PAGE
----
Breast fed is best

Breast milk is the normal way to feed a baby and is important for baby’s health. Professional advice should be followed before using an infant formula. Introducing partial bottle feeding could negatively affect breast feeding. Good maternal nutrition is preferred for breast feeding and reversing a decision not to breast feed may be difficult. Infant formula should be used as directed. Proper use of an infant formula is important to the health of the infant. Social and financial implications should be considered when selecting a method of feeding.

The natural goodness of whole goat milk

Like cow milk, goat milk requires the addition of lactose to reduce levels of protein and minerals. Some added essential fatty acids, folic acid, vitamins B12, C, D, E, iron is also necessary.

DGC’s research confirms formula made from goat milk does not require the addition of whey. Goat milk only requires the addition of essential amino acids and semi-essential amino acids necessary for infants2. Unlike other formulas, DGC’s formula is minimally processed and does not replace fat from milk with vegetable oils3.

DGC’s process begins with whole goat milk, retaining the milk fat, followed by adding lactose, essential fatty acids, vitamins, minerals and is then topped up with vegetable oils4. By avoiding the removal of goat milk fat, we retain the medium chain saturated fatty acids in goat milk,5 which are more readily absorbed by infants than long-chain saturated fatty acids6. This natural source of milk fat means there is no need to add nucleotides, unlike cow milk7. Milk fat is one of the essential nutrients in breast milk. By preserving whole milk, our formula provides a natural source of milk fat and milk fat globule membrane (MFGM). MFGM contains bioactive lipids (phospholipids, sphingolipids, and cholesterol) and membrane specific proteins. Research has shown these have physiological benefits for growing infants. This makes our formula naturally rich in sn-2 palmitic acid 8.

Typical formula making process

The manufacturing of cow milk formula requires the addition of unnecessary extra processing and heat steps to remove and replace the milk fat, extract, and add whey proteins to improve the supply of essential and semi-essential amino acids and extra ingredients1.

Our gently processed formula

At DGC heat treatment is kept at a minimum and at lower temperatures to safeguard the natural nutrients and proteins of whole goat milk. As goat milk formula naturally supplies most of the amino acids required by infants, it does not need the addition of whey protein to improve the supply of amino acids. This mean unnecessary and extra heat steps are not introduced keeping our formula gently processed and at its most natural state9.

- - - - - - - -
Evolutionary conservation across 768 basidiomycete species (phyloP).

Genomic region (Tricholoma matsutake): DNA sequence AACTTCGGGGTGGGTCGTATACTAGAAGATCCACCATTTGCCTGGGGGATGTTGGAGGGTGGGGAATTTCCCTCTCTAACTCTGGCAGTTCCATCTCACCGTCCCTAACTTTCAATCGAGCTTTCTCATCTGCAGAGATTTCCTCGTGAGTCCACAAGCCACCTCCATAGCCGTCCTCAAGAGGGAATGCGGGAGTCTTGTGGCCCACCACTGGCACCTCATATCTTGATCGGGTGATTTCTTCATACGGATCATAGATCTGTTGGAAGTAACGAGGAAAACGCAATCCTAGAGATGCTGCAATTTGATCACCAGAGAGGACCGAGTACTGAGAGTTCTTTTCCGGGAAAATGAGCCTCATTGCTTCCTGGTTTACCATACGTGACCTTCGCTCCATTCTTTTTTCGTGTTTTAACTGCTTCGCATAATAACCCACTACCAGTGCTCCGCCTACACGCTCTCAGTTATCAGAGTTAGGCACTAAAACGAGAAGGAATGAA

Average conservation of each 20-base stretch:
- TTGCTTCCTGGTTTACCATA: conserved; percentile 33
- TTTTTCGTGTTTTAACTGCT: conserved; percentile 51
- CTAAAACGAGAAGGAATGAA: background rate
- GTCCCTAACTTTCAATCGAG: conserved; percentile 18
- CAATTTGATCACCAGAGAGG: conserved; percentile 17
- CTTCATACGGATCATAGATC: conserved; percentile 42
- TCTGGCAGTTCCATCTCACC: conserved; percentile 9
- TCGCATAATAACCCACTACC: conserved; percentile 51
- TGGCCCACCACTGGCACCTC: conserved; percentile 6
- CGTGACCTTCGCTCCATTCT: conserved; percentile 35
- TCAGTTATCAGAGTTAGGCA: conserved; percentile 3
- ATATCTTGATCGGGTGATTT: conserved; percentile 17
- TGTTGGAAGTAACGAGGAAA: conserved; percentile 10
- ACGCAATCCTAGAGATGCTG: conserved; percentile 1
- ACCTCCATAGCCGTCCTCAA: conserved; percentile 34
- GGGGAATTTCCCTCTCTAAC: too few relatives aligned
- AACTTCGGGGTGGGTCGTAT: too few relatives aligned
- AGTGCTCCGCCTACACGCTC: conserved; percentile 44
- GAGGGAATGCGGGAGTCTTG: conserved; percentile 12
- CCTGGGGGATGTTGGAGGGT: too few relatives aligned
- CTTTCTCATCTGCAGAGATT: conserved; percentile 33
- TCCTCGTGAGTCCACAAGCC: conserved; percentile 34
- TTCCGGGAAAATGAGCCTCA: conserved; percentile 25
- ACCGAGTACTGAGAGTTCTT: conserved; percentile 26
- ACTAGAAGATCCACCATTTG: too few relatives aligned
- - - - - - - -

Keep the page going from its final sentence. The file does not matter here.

Preserving the quality of nutrients and proteins

DGC’s formulations are made using the whole of the milk. DGC’s manufacturing has been specifically designed to be able to process at lower temperatures to protect the proteins and keep the level of AGEs low and comparable to breast milk.8

This protects the proteins, limiting protein glycation. Thermal processing can alter the quality of nutrients. In particular, the essential amino acid lysine can bind with sugars and become blocked and unable to be absorbed by the intestine.10 Higher and more frequent heat steps are more likely to damage proteins and cause protein glycation, forming advanced glycation end products (AGEs) making proteins harder to digest.10,11). The undigested protein can cause gas and discomfort.10 Consumption of AGEs from foods has been linked to inflammation, oxidative stress, and insulin resistance.

1 Janas et al. 1987; Lönnerdal and Chen, 1990; Karlsland Åkesson et al, 1998
2 Rutherfurd et al. 2006; Rutherfurd et al. 2008; EFSA 2012
3 Delplanque et al, 2015
4 Prosser et al, 2010
5 Prosser et al, 2010
6 Jensen et al 1986; Lindquist & Hernell, 2010
7 Prosser, McLaren et al. 2008; Gill, Indyk and Manley-Harris, 2012
8 Gallier S, et al. Nutrients. 2020; 12(11):3486.
9 Zhou SJ, et al. Br J Nutr. 2014; 111:1641-1651.
10 Zenker HE, et al. Food Funct. 2020; 11:358-369.
11 Prosser CG, et al. Food Chem. 2019; 274:886-890.

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